But after those free elections, they stole our religion and our faith

My brother died there, he thought he would get me my rights

Now I look in the mirror and hate what I see

I’m silent, as if I’ve put my hands in my pockets

While my country is drowning, crying for help

My brother died a martyr

I’m not with the Brotherhood, nor of the Salafis or the liberals

I’m just an Egyptian who’s rebelling

Against oppression and injustice, wherever they are

Because I’ve decided to live as a human being, and if I have to die

Then I will die as a human being

Some people may lose their lives, but our nation will rise

I am Egyptian, and I rebel, saying: Everything for the revolution!

I’m Egyptian and I’m shouting out loud

Who’s listening? I’m a human being

When I speak on behalf of the people, fear won’t hold me back

I have a dream and no matter who tries to take my rights

I keep on dreaming of my country,

And of the revolution which will bring it back to me

I’m not afraid because I’m a free man

My country hangs in the balance, but I can see our destination clearly

I see Egyptians being humiliated – gangs riding the nation

Trying to create a new generation of ignorance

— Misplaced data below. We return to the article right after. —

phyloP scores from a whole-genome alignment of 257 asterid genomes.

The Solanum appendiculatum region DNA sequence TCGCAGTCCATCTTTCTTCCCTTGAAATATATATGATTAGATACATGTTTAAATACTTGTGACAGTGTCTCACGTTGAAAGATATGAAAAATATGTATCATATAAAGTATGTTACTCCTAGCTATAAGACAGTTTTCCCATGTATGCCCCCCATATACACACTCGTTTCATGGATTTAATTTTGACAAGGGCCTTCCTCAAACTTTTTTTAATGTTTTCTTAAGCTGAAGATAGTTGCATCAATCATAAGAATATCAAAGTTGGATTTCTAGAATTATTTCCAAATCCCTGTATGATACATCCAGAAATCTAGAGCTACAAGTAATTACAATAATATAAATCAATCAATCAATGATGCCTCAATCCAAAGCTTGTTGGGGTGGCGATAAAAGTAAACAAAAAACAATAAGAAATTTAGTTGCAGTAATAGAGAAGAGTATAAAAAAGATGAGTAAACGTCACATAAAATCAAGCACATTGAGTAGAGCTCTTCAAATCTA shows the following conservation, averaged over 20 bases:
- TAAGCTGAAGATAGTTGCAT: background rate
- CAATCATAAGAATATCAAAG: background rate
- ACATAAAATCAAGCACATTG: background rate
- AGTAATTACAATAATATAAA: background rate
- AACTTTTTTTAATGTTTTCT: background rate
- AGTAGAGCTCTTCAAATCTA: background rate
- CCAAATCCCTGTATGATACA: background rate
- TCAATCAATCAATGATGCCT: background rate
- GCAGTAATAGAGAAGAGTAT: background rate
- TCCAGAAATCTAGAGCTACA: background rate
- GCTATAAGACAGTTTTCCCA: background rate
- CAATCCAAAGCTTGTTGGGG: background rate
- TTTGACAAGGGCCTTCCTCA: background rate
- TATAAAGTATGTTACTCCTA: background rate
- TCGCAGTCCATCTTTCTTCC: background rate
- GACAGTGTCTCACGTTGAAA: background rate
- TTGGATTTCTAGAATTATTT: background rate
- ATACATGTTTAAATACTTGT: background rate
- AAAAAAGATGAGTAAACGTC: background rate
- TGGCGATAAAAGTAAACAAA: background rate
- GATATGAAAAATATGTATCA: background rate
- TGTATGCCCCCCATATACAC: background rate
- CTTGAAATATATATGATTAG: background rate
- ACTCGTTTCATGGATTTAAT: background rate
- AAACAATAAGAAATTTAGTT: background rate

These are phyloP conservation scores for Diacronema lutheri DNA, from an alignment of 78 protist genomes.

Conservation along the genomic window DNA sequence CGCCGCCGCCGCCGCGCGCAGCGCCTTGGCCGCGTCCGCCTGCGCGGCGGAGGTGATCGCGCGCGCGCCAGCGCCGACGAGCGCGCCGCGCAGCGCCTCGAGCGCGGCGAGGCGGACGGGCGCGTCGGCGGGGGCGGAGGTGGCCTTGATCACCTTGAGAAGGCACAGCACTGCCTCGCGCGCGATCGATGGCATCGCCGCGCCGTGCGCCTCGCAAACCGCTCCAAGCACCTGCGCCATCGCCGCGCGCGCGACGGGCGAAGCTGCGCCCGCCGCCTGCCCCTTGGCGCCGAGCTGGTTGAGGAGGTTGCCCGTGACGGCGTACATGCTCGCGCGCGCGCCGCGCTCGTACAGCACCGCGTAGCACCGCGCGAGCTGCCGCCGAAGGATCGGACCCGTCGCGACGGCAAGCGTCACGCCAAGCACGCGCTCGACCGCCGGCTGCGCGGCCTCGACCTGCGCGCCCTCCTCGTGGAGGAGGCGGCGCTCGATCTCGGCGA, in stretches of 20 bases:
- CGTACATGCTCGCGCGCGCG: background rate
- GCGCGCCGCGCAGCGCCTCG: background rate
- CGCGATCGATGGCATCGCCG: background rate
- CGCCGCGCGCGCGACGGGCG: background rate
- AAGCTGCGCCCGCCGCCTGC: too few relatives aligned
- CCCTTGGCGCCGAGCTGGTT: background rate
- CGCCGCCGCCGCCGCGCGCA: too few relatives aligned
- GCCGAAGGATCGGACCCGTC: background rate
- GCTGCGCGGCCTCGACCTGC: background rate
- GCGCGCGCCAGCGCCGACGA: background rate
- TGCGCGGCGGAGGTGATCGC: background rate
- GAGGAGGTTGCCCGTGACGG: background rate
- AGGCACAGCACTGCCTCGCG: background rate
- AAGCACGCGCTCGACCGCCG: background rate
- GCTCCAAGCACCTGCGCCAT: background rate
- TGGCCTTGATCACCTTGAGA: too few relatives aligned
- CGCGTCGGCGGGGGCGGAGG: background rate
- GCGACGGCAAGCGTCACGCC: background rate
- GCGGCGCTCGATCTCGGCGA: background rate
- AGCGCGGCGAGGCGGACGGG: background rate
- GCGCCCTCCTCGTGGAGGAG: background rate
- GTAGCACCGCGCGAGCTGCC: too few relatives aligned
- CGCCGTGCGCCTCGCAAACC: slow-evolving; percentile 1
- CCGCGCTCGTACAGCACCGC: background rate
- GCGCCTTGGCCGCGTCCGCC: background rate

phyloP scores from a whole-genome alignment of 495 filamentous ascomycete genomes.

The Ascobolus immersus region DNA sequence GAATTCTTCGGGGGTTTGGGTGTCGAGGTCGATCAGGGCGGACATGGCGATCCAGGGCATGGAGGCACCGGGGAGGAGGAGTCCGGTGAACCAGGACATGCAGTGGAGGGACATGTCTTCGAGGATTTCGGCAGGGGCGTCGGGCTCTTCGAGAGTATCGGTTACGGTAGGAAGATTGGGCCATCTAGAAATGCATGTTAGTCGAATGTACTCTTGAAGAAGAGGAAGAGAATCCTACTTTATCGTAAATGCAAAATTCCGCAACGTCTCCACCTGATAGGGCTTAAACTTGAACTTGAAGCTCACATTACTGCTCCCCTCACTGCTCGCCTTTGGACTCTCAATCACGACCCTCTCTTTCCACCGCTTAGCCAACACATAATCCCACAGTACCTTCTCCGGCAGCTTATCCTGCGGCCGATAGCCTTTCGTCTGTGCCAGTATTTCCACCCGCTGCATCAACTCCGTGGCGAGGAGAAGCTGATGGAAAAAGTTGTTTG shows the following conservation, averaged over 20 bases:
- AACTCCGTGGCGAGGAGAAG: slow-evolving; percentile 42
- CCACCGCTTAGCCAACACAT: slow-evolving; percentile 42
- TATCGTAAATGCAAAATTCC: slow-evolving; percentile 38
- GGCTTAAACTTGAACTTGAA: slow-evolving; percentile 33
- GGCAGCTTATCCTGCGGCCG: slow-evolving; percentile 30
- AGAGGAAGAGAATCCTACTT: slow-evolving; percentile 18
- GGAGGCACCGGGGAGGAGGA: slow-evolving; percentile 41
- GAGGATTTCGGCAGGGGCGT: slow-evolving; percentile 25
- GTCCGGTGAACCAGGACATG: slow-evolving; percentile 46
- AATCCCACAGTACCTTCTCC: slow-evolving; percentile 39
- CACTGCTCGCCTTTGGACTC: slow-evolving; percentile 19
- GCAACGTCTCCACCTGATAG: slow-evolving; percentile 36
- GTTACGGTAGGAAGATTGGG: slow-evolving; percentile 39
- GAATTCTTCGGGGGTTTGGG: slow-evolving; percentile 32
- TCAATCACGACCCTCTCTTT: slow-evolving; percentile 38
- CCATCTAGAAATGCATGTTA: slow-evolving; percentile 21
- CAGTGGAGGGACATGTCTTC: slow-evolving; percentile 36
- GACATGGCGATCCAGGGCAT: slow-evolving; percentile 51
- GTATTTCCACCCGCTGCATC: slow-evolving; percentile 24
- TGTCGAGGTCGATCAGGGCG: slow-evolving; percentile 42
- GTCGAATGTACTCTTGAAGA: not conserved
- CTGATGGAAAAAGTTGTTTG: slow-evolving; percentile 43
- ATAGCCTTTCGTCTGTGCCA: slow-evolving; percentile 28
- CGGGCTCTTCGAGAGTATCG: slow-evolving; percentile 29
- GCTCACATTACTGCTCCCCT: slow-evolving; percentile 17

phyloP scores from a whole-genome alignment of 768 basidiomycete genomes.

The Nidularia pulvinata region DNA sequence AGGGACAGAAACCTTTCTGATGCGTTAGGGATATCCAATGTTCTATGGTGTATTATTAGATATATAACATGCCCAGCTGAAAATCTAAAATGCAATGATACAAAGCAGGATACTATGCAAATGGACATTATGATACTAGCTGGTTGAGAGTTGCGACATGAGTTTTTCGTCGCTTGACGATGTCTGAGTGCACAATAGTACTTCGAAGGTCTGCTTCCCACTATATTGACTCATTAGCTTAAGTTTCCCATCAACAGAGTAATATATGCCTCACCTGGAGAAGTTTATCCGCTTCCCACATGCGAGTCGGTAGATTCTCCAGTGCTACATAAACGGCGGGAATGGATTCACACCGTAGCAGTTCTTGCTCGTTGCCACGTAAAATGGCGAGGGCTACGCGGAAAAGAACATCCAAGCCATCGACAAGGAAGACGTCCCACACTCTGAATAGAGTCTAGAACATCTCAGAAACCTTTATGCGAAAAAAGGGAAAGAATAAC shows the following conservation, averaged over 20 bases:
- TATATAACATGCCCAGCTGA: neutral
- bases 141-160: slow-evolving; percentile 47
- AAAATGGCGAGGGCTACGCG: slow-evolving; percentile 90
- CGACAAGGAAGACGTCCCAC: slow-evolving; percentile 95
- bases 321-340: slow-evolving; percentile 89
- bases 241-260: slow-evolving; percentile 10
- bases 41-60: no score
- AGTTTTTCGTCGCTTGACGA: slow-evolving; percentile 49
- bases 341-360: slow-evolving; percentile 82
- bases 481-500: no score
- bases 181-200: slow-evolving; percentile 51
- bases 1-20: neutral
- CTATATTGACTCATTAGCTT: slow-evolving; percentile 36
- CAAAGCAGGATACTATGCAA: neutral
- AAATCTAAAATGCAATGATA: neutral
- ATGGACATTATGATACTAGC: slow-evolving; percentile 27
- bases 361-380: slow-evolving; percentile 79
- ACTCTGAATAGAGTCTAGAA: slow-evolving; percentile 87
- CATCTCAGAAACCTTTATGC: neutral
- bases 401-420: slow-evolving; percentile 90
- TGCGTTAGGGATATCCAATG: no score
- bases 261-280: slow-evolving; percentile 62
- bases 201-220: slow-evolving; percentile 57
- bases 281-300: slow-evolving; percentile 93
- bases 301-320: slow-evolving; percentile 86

So I’m rebelling against oppression and cries of “forbidden!”

I’m rebelling against people who’ve made it their profession

To exploit our faith for their own profit

I’m rebelling to show that I’m a human being and I have a voice and rights

I’m rebelling on behalf of al-Azhar, and I’m not afraid to say “no”

Some people may lose their lives, but our nation will rise

I am Egyptian, and I rebel, saying: Everything for the revolution!

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  • Jane S. Gabin

    Brave and noble words. But I still see no females, not in the singing group, on the bus, on the streetsm or anywhere on this video. So what does that say?

    • Dear jane ..
      actually “Wara2a B-100″ is a Band from three performers .. it has nothing to do with females and males .. in Egypt alot of females started to perform with another bands .. but this band is from three members ” two of them are brothers ” 🙂